• the formula to combine these values is:

*

This has very special features:

The MOP value shifts depending on the MOP errors (7)

This has implications for track fitting.

It means that Eloss has to be combined using these formula.

For the MS track fit I would propose to collect the total

material between the measurements and use the formulae

above to aggregate the Eloss.

* I prefer the form: (σ1+σ2) ln (σ1+σ2) - σ1 ln σ1- σ2 ln σ2

### Landau distributions and CL intervals

We want to derive analytic expression for the different

CL intervals. For a pure Landau distribution we define σ+

and σ- as containing 68% of the events on the upper

lower side of the MOP Eloss value.

68% CL σ- = 1.02 σL σ+ = 4.65 σL

95% CL 2σ- = 1.82 σL 2σ+ = 21.86 σL

After convolution with a Gaussian with σResothe formulae

become (checked using the Landau-BW approximations):

σ- = √ (1.02 σL )2 + (σReso) 2

σ+ = √ (1.82 σL )2 + (σReso) 2

2σ- = √ (4.65 σL )2 + (2 σReso) 2

2σ+ = √ (21.86 σL )2 + (2 σReso) 2

These expressions we need for Calorimeter object

in the CB trackfit.

Big!

### Treatment of the Calorimeter Eloss

• Proposal: from the Calorimeter Tracking Geometry we obtain:

• The EMOP (from ID to MS)

• The σL on the Eloss

• The dL/L: uncertainty on track length in Calorimeter

• NB in the calculation of 1) and 2) the Landau formalism of

• slide 11(adding errors linearly) should be used.

• From this we calculate:

• EMOP corrected using the formalism on slide 7 (dL/L gives a

• smearing and therefore shifts the mean).

• We also need σ+ and σ- from slide 12.

• This allows to make the comparison of the measured

• Eloss in the Calorimeter with EMOP corrected+ 2 σ.

### Treatment of the Calorimeter Eloss

• Next step is to determine the Eloss and errors that should be used in case no Calorimeter measurement is used.

• Now we have to calculate:

• EMOP corrected using dp/p inside MS and dL/L using the

• formalism on slide 7. We also need σ+ and σ- from slide 12.

• The value of the EMOP corrected will depend on whether

• we looked at the measured Eloss or not. NB if we did look the

• Landau tail is reduced. Currently I work on the mathematics

• for this case.

• This Eloss object can be used for two purposes:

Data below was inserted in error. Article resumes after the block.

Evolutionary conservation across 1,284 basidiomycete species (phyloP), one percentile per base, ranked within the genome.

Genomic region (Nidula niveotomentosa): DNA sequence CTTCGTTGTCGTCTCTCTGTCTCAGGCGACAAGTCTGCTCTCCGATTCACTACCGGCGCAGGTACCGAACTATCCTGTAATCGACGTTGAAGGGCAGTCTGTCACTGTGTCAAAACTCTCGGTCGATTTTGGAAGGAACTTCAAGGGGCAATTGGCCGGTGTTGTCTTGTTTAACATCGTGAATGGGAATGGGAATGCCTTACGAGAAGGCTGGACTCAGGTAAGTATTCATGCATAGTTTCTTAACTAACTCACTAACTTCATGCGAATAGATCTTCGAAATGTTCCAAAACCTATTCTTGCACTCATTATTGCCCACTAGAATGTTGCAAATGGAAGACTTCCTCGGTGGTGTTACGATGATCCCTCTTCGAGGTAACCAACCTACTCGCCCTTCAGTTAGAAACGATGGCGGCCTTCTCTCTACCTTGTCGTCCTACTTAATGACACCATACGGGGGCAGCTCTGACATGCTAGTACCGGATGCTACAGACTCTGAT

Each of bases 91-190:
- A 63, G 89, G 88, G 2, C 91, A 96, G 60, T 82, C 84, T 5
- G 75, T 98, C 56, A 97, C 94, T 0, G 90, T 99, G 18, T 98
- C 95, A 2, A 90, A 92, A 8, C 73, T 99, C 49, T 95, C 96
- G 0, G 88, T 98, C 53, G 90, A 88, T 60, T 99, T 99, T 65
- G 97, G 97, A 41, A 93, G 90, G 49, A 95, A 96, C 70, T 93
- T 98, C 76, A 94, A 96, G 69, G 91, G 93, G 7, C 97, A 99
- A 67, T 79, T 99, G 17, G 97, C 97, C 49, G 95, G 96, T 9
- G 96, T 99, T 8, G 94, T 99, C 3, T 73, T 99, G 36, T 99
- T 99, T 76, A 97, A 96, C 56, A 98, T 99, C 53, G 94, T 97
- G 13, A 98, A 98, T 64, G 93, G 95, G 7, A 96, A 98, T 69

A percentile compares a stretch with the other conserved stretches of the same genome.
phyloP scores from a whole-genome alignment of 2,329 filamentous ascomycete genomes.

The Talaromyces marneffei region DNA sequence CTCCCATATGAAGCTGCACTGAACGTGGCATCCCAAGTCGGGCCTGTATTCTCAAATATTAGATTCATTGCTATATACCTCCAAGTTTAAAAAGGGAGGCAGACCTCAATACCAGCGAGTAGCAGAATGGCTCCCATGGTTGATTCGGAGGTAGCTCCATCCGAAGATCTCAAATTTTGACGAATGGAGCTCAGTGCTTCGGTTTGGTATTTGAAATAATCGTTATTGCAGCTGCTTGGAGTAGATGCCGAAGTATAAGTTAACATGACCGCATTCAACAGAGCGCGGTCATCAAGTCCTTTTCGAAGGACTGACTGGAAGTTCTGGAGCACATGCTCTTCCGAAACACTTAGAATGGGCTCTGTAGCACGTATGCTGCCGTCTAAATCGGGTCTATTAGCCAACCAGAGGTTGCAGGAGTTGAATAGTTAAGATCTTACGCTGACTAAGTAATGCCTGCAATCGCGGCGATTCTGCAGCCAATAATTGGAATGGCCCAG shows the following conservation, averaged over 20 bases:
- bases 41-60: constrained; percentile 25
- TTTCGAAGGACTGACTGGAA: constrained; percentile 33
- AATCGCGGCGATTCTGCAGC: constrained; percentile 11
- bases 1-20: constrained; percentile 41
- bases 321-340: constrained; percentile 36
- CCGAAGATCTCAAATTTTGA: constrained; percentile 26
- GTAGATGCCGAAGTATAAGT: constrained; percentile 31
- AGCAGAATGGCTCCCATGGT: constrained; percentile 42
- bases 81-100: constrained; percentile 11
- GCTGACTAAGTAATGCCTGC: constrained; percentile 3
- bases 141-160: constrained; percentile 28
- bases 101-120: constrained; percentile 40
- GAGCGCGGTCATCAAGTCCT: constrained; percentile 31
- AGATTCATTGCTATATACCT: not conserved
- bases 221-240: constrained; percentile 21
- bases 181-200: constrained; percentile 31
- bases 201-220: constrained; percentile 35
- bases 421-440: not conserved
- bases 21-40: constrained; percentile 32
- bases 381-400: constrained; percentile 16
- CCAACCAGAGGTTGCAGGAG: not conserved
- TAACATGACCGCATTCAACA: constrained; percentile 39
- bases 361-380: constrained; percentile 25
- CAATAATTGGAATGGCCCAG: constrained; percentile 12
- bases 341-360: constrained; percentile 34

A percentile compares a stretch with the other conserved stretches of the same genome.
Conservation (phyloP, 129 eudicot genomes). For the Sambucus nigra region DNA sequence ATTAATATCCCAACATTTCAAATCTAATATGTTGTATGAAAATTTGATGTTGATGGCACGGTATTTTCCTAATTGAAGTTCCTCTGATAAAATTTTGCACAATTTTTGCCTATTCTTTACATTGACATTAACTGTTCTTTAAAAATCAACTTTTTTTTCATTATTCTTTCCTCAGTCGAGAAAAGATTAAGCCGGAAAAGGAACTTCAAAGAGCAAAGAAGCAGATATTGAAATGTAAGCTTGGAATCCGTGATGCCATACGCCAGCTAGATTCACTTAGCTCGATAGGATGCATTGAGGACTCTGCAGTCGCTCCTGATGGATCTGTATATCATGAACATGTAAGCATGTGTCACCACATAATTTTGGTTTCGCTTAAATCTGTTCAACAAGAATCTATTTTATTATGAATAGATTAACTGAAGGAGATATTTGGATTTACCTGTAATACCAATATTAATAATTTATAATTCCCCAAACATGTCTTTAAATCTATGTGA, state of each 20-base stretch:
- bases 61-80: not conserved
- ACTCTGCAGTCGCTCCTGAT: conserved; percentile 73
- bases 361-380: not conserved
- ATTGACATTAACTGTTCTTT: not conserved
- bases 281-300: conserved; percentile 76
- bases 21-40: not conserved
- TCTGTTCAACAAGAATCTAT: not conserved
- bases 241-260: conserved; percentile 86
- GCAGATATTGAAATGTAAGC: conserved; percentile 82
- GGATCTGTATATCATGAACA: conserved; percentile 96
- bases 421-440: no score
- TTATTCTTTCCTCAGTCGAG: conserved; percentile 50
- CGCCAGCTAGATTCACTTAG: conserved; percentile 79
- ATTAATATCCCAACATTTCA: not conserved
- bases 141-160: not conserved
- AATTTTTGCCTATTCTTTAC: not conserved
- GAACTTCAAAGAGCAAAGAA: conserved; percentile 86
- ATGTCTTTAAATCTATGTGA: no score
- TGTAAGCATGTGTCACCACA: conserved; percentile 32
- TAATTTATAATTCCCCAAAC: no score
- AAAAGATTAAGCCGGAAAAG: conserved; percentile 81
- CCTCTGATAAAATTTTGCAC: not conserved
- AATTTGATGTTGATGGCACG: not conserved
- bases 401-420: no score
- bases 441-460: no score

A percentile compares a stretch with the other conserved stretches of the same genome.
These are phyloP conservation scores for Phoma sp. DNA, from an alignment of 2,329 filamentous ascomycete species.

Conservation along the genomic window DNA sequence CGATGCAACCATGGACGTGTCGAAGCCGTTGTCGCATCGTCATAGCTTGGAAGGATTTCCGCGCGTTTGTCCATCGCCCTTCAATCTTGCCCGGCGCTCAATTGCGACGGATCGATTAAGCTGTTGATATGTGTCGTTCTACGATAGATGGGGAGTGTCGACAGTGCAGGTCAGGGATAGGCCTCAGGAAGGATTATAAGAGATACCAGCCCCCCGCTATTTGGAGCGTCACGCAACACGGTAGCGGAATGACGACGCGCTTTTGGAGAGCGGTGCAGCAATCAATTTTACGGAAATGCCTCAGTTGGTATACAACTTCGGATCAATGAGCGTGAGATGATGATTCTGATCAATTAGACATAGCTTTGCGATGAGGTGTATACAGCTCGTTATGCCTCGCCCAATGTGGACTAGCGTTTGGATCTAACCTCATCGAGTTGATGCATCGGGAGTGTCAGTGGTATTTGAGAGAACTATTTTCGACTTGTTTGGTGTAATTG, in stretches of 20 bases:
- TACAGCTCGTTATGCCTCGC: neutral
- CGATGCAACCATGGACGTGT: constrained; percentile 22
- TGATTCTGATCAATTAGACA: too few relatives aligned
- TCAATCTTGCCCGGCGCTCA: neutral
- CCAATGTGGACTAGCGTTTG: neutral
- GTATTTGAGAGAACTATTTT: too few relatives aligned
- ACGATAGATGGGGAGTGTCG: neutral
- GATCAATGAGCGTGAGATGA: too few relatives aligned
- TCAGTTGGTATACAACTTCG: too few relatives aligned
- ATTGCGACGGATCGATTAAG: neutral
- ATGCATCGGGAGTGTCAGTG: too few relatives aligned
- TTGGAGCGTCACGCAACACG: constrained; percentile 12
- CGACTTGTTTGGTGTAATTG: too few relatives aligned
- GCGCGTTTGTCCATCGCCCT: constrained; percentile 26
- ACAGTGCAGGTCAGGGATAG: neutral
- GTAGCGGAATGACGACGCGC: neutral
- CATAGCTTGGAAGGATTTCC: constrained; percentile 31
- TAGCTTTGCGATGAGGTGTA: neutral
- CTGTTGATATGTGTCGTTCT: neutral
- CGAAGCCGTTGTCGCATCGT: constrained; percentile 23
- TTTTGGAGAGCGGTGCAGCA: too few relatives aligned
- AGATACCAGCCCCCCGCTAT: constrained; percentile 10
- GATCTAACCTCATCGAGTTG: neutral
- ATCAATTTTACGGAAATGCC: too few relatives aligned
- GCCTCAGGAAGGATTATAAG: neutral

• Back extrapolation of the MS track to the IP

• -> SA parameters

• Perform the Combined fit

• -> CB parameters

### Treatment of the MuonSpectrometer Eloss

• To do a perfect job inside the Muon Spectrometer

• One should firstly aggregate according to the formalism for Landau distributions

• Secondly one should reiterate using the uncertainty on the momentum to update EMOP corrected and then refit. This is depicted on slide 10.

• Question: what is done in the Step Propagator? Is the MOP value returned? How is the aggregation of the Eloss done (is the Landau formalism used)?

• One could use the Landau formalism in the track fit.

• However one needs a re-iteration propagating the error on the momentum into the EMOP value.

• For the calorimeter Eloss object one could make the object taking into account the momentum error…

### Introduction

• Currently the Energy loss description for muons passing the calorimeter has a precision of about Et 100 MeV.

• For mass measurements using the combined and or muon (standalone) measurements it is important to improve significantly the precision of the E loss description.

• The target that we want to put here is a description that is accurate at e.g. the 10 MeV level.

• This we want to achieve on a track-track basis.

• This project will need improvements in several areas:

• the Tracking Calorimeter description: E loss MOP and sigma modeling

• 2) (analytic) computing and reconstruction

### Introduction: Physics

• Concerning the physics aspects:

• Firstly one can get rid of part of the Landau tail. In particular for isolated muons. This is done by the Muid Combined algorithm.

• Secondly, we cannot fully get rid of the Landau tails; but we can give the right (well-centered) MOP value. This means that the MOP of di-muon resonances like Jpsi and Z will be (about) well centered.

• Thirdly, we cannot get the “mean” of the momentum or mass distribution well-centered. This has to do with the fact that a Landau distribution does NOT have a mean. So depending on the cuts, the “mean” will change. The MOP value is however well defined.

### Calorimeter Tracking geometry

• The current situation is the following.

• There is a layer based description of the calorimeter to describe the E loss and its error.

• This description is not used in Muid because it is not precise enough. The Muid description is basically an eta-phi-p map that gives MOP Eloss and its error.

• There are two possible roads that improve the situation: